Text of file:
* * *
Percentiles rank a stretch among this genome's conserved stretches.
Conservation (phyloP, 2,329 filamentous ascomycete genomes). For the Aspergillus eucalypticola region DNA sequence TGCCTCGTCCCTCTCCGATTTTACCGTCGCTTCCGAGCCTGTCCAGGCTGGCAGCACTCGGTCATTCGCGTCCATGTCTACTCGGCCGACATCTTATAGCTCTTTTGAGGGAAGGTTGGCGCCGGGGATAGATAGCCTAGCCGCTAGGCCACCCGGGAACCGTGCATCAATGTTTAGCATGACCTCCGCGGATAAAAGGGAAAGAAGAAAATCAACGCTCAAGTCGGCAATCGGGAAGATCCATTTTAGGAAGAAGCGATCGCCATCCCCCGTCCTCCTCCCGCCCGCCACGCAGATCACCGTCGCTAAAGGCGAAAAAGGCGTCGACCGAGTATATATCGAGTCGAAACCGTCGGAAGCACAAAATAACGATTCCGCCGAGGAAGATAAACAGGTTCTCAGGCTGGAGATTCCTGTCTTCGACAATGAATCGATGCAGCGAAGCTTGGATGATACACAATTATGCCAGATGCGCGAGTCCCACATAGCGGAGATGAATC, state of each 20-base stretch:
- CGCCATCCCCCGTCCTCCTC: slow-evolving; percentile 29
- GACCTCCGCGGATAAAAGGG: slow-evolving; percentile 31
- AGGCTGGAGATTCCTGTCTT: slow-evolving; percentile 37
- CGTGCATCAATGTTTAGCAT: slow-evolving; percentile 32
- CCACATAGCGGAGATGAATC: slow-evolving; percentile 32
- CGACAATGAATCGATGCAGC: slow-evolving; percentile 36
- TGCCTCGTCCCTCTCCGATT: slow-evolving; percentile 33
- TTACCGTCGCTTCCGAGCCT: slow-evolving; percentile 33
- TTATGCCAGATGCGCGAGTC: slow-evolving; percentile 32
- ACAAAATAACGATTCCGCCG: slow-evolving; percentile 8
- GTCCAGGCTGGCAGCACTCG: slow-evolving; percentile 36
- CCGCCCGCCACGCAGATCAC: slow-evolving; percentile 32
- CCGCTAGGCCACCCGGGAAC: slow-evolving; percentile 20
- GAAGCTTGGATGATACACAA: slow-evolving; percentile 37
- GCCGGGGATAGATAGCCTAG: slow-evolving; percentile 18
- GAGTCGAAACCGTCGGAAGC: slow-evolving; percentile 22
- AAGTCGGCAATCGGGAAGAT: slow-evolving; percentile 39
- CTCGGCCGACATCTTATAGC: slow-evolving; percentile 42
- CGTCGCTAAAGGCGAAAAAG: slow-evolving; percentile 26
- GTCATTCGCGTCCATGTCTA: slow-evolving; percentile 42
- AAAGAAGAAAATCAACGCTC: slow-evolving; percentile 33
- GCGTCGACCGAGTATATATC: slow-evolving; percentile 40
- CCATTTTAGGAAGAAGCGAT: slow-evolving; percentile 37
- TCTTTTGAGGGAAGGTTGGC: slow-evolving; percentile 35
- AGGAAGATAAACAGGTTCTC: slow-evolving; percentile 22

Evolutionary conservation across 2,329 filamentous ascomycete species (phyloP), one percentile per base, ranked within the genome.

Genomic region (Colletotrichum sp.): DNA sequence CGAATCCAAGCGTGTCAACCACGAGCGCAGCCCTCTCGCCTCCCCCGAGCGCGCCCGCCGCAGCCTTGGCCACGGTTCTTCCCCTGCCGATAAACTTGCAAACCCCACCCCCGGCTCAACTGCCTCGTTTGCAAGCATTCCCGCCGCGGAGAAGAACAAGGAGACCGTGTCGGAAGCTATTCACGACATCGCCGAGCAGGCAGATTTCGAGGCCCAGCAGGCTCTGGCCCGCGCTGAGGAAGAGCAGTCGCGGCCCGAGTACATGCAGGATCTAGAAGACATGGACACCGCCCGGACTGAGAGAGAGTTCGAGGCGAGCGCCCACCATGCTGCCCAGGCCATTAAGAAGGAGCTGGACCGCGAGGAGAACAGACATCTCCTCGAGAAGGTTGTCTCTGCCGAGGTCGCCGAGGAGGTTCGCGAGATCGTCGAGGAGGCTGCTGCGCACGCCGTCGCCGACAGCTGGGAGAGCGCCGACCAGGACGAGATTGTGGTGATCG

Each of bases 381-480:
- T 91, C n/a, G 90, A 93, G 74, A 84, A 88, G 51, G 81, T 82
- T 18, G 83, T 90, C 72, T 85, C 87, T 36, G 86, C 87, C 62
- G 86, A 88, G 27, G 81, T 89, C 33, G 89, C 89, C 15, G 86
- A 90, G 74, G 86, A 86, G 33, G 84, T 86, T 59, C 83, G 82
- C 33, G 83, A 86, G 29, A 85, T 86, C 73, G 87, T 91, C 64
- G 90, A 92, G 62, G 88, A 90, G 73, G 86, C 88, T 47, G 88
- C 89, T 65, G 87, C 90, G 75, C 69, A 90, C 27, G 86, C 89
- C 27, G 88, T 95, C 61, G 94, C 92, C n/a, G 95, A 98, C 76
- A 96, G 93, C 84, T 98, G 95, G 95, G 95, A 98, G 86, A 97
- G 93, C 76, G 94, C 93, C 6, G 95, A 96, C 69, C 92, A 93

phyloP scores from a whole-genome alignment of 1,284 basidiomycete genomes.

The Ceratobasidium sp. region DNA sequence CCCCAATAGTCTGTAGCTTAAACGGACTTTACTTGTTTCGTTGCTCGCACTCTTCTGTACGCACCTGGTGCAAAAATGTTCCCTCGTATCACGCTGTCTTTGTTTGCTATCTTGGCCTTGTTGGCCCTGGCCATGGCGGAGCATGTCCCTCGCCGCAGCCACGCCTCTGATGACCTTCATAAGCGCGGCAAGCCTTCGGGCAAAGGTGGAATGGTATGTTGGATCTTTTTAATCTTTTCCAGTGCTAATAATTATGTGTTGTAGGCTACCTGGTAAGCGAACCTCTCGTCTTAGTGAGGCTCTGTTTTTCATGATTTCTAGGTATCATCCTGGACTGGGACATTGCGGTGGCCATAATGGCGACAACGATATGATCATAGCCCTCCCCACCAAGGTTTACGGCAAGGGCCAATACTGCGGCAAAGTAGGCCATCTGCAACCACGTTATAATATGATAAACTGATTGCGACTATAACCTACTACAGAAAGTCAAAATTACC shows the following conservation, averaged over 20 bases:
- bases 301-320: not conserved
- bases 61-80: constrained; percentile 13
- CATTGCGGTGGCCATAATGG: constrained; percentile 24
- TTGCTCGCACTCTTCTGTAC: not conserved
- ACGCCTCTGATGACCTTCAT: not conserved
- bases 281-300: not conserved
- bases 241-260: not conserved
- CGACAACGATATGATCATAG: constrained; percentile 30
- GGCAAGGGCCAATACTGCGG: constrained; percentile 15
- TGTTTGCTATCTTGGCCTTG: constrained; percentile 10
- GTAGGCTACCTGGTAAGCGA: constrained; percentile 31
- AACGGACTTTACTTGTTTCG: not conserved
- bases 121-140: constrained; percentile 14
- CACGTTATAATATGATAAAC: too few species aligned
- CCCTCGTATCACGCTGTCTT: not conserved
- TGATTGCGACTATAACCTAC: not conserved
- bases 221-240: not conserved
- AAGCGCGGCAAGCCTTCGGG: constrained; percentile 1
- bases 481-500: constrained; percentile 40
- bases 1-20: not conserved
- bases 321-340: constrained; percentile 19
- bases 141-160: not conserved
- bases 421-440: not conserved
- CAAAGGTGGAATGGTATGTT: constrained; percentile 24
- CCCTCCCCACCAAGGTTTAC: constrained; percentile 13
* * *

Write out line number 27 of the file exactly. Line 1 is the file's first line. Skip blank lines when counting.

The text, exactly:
- AGGAAGATAAACAGGTTCTC: slow-evolving; percentile 22